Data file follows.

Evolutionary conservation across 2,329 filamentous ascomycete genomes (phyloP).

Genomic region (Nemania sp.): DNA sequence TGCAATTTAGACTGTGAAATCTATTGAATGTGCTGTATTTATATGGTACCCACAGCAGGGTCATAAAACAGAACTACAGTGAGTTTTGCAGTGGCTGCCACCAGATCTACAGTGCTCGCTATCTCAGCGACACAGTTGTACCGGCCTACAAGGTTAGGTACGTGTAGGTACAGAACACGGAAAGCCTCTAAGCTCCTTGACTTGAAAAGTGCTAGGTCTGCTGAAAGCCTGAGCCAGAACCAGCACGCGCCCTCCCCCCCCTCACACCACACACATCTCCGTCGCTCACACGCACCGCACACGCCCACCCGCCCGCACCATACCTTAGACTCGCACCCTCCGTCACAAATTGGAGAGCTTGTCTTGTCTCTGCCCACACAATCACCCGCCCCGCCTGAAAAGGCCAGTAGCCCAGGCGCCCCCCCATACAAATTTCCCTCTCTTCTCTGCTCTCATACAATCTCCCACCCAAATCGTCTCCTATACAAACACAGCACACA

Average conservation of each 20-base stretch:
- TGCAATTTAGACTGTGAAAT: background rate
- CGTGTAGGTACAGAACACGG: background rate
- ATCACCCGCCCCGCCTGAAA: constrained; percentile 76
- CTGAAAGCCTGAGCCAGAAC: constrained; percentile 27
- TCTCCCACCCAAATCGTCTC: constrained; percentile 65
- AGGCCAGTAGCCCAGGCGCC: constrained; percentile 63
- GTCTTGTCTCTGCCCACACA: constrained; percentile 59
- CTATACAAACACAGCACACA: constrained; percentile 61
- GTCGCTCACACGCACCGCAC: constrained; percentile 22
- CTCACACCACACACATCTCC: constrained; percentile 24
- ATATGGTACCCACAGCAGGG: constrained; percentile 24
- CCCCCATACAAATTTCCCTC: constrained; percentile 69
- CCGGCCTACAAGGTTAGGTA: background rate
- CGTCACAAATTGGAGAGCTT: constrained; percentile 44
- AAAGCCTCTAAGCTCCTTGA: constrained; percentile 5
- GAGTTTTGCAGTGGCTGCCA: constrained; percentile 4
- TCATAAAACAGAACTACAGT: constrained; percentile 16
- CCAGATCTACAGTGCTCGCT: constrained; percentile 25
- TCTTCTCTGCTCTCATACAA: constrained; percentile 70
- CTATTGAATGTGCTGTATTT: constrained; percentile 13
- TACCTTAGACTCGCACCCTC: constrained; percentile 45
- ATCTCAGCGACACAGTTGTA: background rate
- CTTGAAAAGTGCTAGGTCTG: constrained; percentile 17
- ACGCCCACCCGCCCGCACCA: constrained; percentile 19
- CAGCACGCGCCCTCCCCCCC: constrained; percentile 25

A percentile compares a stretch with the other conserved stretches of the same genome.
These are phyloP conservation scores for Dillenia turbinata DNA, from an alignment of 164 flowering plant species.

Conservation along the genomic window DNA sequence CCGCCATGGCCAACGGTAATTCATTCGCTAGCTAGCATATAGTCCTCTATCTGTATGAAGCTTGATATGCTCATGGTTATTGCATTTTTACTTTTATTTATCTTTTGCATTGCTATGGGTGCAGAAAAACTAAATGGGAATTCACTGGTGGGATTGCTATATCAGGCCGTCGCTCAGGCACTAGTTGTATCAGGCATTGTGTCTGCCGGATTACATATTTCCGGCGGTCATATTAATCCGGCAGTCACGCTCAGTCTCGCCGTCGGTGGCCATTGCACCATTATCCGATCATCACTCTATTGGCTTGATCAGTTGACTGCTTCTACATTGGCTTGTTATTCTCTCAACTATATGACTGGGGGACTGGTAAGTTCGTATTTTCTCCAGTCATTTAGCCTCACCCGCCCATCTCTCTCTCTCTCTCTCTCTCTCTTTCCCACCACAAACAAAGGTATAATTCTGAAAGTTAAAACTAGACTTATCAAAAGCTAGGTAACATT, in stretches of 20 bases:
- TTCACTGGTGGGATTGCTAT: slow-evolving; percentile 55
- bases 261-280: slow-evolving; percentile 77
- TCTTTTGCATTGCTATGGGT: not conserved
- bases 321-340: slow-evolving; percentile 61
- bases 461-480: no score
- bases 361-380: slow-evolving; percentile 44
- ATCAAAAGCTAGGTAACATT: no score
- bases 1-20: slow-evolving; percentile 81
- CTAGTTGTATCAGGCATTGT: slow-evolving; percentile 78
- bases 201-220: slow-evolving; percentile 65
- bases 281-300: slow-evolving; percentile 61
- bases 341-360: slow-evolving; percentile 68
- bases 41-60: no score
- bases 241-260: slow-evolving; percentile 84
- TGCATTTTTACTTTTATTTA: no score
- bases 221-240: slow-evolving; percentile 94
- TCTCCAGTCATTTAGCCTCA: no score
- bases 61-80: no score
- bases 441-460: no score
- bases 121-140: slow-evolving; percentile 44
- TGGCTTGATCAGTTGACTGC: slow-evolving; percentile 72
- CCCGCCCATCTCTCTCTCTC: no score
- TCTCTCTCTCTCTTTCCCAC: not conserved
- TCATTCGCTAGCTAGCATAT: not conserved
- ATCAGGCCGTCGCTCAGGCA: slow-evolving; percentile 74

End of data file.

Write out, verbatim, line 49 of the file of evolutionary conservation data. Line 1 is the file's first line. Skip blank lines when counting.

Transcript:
- bases 61-80: no score